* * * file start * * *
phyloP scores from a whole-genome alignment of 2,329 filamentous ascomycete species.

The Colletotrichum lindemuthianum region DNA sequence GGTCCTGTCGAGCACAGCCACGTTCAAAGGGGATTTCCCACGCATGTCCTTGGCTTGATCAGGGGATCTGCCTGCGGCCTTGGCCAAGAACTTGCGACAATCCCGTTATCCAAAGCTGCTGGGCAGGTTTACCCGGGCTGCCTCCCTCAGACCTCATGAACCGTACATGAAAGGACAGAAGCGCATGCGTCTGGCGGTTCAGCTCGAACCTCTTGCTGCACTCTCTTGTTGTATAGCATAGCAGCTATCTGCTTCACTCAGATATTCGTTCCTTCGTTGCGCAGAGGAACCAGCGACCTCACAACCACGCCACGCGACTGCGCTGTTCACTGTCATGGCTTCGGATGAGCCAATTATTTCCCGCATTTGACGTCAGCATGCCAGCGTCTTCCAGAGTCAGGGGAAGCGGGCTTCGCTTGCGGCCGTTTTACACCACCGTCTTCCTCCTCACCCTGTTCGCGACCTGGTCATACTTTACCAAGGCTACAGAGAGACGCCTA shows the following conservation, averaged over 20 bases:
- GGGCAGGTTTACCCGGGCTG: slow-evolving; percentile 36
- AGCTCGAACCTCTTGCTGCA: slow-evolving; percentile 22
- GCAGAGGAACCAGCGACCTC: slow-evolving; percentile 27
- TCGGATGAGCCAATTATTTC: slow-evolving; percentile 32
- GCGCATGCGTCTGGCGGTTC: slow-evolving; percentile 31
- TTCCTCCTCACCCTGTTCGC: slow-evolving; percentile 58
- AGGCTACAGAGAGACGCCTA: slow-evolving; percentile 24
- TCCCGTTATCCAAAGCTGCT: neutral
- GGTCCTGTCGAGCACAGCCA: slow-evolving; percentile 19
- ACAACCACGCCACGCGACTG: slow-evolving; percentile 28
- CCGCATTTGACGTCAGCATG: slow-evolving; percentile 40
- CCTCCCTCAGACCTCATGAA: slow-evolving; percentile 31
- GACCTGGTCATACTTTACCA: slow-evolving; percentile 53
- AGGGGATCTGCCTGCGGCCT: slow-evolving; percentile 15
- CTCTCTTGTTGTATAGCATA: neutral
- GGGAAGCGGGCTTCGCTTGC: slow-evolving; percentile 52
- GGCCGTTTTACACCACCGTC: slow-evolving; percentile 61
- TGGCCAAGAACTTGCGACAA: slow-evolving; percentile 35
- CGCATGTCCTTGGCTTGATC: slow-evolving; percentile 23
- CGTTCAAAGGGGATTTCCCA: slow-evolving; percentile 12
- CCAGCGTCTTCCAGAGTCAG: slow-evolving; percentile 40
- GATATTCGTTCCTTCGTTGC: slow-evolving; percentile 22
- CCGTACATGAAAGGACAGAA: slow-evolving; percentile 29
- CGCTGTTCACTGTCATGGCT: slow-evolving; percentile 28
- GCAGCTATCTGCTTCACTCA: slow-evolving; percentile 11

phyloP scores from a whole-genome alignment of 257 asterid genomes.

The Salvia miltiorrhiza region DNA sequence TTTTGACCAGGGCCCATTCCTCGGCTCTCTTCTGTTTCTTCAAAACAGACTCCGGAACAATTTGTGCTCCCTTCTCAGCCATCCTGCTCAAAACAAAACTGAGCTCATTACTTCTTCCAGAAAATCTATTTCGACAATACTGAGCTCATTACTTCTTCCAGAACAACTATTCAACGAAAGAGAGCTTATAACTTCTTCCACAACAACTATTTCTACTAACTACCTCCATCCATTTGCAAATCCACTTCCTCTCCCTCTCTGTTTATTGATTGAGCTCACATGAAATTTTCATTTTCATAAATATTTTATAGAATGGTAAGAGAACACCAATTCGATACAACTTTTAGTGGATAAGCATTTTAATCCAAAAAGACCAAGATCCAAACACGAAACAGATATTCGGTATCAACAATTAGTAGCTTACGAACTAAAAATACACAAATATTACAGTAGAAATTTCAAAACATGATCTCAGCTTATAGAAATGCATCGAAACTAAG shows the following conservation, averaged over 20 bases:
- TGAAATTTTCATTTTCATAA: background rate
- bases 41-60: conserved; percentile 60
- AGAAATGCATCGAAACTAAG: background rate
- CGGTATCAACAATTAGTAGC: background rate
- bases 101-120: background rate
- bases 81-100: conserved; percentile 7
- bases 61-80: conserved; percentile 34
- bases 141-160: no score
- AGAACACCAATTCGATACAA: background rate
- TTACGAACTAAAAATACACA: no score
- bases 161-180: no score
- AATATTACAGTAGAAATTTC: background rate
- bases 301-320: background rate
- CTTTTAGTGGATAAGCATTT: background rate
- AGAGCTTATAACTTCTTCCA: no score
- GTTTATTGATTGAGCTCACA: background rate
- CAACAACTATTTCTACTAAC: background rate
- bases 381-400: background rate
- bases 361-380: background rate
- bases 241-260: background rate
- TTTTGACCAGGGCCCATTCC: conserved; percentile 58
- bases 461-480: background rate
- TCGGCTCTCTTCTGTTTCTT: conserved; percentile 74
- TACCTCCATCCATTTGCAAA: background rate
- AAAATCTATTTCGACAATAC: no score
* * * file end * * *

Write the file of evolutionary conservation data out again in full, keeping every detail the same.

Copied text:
phyloP scores from a whole-genome alignment of 2,329 filamentous ascomycete species.

The Colletotrichum lindemuthianum region DNA sequence GGTCCTGTCGAGCACAGCCACGTTCAAAGGGGATTTCCCACGCATGTCCTTGGCTTGATCAGGGGATCTGCCTGCGGCCTTGGCCAAGAACTTGCGACAATCCCGTTATCCAAAGCTGCTGGGCAGGTTTACCCGGGCTGCCTCCCTCAGACCTCATGAACCGTACATGAAAGGACAGAAGCGCATGCGTCTGGCGGTTCAGCTCGAACCTCTTGCTGCACTCTCTTGTTGTATAGCATAGCAGCTATCTGCTTCACTCAGATATTCGTTCCTTCGTTGCGCAGAGGAACCAGCGACCTCACAACCACGCCACGCGACTGCGCTGTTCACTGTCATGGCTTCGGATGAGCCAATTATTTCCCGCATTTGACGTCAGCATGCCAGCGTCTTCCAGAGTCAGGGGAAGCGGGCTTCGCTTGCGGCCGTTTTACACCACCGTCTTCCTCCTCACCCTGTTCGCGACCTGGTCATACTTTACCAAGGCTACAGAGAGACGCCTA shows the following conservation, averaged over 20 bases:
- GGGCAGGTTTACCCGGGCTG: slow-evolving; percentile 36
- AGCTCGAACCTCTTGCTGCA: slow-evolving; percentile 22
- GCAGAGGAACCAGCGACCTC: slow-evolving; percentile 27
- TCGGATGAGCCAATTATTTC: slow-evolving; percentile 32
- GCGCATGCGTCTGGCGGTTC: slow-evolving; percentile 31
- TTCCTCCTCACCCTGTTCGC: slow-evolving; percentile 58
- AGGCTACAGAGAGACGCCTA: slow-evolving; percentile 24
- TCCCGTTATCCAAAGCTGCT: neutral
- GGTCCTGTCGAGCACAGCCA: slow-evolving; percentile 19
- ACAACCACGCCACGCGACTG: slow-evolving; percentile 28
- CCGCATTTGACGTCAGCATG: slow-evolving; percentile 40
- CCTCCCTCAGACCTCATGAA: slow-evolving; percentile 31
- GACCTGGTCATACTTTACCA: slow-evolving; percentile 53
- AGGGGATCTGCCTGCGGCCT: slow-evolving; percentile 15
- CTCTCTTGTTGTATAGCATA: neutral
- GGGAAGCGGGCTTCGCTTGC: slow-evolving; percentile 52
- GGCCGTTTTACACCACCGTC: slow-evolving; percentile 61
- TGGCCAAGAACTTGCGACAA: slow-evolving; percentile 35
- CGCATGTCCTTGGCTTGATC: slow-evolving; percentile 23
- CGTTCAAAGGGGATTTCCCA: slow-evolving; percentile 12
- CCAGCGTCTTCCAGAGTCAG: slow-evolving; percentile 40
- GATATTCGTTCCTTCGTTGC: slow-evolving; percentile 22
- CCGTACATGAAAGGACAGAA: slow-evolving; percentile 29
- CGCTGTTCACTGTCATGGCT: slow-evolving; percentile 28
- GCAGCTATCTGCTTCACTCA: slow-evolving; percentile 11

phyloP scores from a whole-genome alignment of 257 asterid genomes.

The Salvia miltiorrhiza region DNA sequence TTTTGACCAGGGCCCATTCCTCGGCTCTCTTCTGTTTCTTCAAAACAGACTCCGGAACAATTTGTGCTCCCTTCTCAGCCATCCTGCTCAAAACAAAACTGAGCTCATTACTTCTTCCAGAAAATCTATTTCGACAATACTGAGCTCATTACTTCTTCCAGAACAACTATTCAACGAAAGAGAGCTTATAACTTCTTCCACAACAACTATTTCTACTAACTACCTCCATCCATTTGCAAATCCACTTCCTCTCCCTCTCTGTTTATTGATTGAGCTCACATGAAATTTTCATTTTCATAAATATTTTATAGAATGGTAAGAGAACACCAATTCGATACAACTTTTAGTGGATAAGCATTTTAATCCAAAAAGACCAAGATCCAAACACGAAACAGATATTCGGTATCAACAATTAGTAGCTTACGAACTAAAAATACACAAATATTACAGTAGAAATTTCAAAACATGATCTCAGCTTATAGAAATGCATCGAAACTAAG shows the following conservation, averaged over 20 bases:
- TGAAATTTTCATTTTCATAA: background rate
- bases 41-60: conserved; percentile 60
- AGAAATGCATCGAAACTAAG: background rate
- CGGTATCAACAATTAGTAGC: background rate
- bases 101-120: background rate
- bases 81-100: conserved; percentile 7
- bases 61-80: conserved; percentile 34
- bases 141-160: no score
- AGAACACCAATTCGATACAA: background rate
- TTACGAACTAAAAATACACA: no score
- bases 161-180: no score
- AATATTACAGTAGAAATTTC: background rate
- bases 301-320: background rate
- CTTTTAGTGGATAAGCATTT: background rate
- AGAGCTTATAACTTCTTCCA: no score
- GTTTATTGATTGAGCTCACA: background rate
- CAACAACTATTTCTACTAAC: background rate
- bases 381-400: background rate
- bases 361-380: background rate
- bases 241-260: background rate
- TTTTGACCAGGGCCCATTCC: conserved; percentile 58
- bases 461-480: background rate
- TCGGCTCTCTTCTGTTTCTT: conserved; percentile 74
- TACCTCCATCCATTTGCAAA: background rate
- AAAATCTATTTCGACAATAC: no score